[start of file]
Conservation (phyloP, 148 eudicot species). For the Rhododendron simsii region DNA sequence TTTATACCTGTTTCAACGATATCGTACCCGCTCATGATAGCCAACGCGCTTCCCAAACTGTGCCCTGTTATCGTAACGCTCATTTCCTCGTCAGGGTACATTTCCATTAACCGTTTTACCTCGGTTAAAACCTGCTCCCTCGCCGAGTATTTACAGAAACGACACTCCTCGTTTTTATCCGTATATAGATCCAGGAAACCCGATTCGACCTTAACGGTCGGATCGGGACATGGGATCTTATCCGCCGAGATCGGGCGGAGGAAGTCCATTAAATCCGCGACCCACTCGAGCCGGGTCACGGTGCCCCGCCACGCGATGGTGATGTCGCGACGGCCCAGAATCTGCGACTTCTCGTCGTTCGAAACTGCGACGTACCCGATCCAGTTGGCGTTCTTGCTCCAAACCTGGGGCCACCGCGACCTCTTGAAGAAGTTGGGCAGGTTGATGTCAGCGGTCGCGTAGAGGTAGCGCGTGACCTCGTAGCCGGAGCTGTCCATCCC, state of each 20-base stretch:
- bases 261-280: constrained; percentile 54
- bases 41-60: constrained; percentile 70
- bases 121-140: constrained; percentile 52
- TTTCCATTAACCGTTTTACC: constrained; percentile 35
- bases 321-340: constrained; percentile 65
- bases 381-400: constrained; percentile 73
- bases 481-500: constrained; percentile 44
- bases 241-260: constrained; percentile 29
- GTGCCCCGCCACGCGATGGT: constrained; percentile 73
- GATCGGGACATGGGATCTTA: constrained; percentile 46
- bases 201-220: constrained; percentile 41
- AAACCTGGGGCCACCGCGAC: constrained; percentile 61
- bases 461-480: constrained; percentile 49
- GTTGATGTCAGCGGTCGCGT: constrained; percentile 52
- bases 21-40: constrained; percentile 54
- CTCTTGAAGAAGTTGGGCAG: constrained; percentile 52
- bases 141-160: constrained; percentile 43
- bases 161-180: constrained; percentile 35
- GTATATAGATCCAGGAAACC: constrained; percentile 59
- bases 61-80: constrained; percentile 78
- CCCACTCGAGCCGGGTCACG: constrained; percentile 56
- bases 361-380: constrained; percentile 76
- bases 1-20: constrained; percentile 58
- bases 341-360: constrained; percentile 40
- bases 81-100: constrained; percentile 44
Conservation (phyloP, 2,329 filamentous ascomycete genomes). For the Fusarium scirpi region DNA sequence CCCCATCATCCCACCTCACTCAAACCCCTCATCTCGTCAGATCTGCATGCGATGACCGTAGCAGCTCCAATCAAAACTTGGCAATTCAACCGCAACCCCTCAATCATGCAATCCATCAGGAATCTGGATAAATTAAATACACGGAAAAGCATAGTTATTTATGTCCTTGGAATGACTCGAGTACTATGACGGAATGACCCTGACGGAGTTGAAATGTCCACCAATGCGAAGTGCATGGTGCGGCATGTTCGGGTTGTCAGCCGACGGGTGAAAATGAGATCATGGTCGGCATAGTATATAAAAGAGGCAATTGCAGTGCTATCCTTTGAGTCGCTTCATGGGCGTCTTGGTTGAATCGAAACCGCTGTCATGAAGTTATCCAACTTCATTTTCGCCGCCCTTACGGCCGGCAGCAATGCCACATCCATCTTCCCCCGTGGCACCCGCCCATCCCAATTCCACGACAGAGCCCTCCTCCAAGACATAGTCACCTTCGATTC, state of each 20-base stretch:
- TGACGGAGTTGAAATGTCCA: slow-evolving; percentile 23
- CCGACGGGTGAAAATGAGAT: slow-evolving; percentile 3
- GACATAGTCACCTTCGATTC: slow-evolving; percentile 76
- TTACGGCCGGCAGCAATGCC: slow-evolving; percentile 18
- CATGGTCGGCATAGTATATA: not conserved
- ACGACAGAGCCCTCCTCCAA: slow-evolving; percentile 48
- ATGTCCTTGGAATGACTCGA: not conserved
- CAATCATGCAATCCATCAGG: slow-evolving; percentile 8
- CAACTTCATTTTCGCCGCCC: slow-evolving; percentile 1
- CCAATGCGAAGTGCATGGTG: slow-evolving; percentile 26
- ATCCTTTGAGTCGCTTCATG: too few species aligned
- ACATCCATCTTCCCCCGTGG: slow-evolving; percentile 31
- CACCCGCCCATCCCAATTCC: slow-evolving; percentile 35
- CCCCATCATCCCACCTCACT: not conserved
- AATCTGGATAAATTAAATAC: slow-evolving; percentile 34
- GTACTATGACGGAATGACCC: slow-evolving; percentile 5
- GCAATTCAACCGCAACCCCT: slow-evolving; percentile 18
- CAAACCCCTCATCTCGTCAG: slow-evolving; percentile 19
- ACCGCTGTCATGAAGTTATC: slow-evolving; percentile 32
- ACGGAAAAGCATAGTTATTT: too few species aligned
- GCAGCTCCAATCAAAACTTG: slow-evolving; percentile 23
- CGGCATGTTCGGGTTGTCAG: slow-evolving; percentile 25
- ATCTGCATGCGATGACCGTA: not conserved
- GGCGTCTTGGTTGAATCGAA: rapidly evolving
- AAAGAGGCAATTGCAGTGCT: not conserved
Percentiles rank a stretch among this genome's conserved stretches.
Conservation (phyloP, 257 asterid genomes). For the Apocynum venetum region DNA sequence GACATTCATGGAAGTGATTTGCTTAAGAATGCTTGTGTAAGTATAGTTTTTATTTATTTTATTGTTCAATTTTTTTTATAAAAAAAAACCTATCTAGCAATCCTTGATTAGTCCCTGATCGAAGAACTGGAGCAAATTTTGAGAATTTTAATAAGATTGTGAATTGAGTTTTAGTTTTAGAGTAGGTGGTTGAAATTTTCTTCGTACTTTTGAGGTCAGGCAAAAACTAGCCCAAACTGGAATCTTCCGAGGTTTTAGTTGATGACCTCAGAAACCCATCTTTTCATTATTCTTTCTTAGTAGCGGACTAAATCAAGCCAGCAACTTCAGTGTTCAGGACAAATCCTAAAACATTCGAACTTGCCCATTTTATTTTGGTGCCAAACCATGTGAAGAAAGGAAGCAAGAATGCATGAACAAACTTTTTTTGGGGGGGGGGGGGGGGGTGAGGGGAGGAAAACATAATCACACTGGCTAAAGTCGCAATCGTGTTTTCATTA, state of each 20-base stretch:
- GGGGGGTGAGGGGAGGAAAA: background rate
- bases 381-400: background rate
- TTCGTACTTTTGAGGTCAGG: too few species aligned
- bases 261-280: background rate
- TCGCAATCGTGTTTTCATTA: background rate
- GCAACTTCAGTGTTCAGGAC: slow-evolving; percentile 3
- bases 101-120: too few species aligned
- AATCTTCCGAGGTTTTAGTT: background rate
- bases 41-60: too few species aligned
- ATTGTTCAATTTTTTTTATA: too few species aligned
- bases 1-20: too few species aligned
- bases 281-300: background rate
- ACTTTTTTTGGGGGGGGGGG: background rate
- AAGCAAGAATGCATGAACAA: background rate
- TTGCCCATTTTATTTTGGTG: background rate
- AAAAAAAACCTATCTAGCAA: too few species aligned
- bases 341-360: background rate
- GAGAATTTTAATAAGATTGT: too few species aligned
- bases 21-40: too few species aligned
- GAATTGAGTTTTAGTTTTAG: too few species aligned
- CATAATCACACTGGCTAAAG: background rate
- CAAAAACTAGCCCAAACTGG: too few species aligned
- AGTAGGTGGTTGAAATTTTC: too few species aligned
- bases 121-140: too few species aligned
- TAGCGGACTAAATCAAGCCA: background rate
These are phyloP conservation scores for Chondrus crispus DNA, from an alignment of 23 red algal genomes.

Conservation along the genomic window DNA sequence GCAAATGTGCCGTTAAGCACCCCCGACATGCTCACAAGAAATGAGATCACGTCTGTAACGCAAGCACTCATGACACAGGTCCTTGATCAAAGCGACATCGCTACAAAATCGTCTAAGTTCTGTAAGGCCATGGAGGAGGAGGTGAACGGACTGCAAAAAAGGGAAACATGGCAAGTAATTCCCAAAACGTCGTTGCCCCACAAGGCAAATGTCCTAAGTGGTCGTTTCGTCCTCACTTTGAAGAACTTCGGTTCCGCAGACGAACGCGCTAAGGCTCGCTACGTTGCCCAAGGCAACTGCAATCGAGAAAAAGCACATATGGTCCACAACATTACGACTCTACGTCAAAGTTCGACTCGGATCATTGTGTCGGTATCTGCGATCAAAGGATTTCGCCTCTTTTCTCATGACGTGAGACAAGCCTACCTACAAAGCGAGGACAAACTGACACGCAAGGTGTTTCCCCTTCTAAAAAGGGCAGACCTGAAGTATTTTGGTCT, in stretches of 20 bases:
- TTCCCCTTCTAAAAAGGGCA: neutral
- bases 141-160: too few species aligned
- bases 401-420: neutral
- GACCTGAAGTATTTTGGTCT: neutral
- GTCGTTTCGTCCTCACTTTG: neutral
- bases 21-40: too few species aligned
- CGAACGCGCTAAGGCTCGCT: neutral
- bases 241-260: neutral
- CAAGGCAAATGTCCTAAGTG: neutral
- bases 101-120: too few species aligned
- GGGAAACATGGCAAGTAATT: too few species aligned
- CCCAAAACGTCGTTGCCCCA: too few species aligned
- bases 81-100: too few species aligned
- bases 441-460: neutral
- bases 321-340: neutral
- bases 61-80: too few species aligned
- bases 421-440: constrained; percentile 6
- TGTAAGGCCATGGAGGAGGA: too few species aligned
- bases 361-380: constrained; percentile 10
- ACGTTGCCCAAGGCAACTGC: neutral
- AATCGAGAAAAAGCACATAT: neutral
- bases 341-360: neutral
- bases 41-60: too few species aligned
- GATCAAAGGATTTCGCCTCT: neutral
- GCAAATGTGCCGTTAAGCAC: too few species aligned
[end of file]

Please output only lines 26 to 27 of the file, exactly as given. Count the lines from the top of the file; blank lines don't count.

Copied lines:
- bases 81-100: constrained; percentile 44
Conservation (phyloP, 2,329 filamentous ascomycete genomes). For the Fusarium scirpi region DNA sequence CCCCATCATCCCACCTCACTCAAACCCCTCATCTCGTCAGATCTGCATGCGATGACCGTAGCAGCTCCAATCAAAACTTGGCAATTCAACCGCAACCCCTCAATCATGCAATCCATCAGGAATCTGGATAAATTAAATACACGGAAAAGCATAGTTATTTATGTCCTTGGAATGACTCGAGTACTATGACGGAATGACCCTGACGGAGTTGAAATGTCCACCAATGCGAAGTGCATGGTGCGGCATGTTCGGGTTGTCAGCCGACGGGTGAAAATGAGATCATGGTCGGCATAGTATATAAAAGAGGCAATTGCAGTGCTATCCTTTGAGTCGCTTCATGGGCGTCTTGGTTGAATCGAAACCGCTGTCATGAAGTTATCCAACTTCATTTTCGCCGCCCTTACGGCCGGCAGCAATGCCACATCCATCTTCCCCCGTGGCACCCGCCCATCCCAATTCCACGACAGAGCCCTCCTCCAAGACATAGTCACCTTCGATTC, state of each 20-base stretch: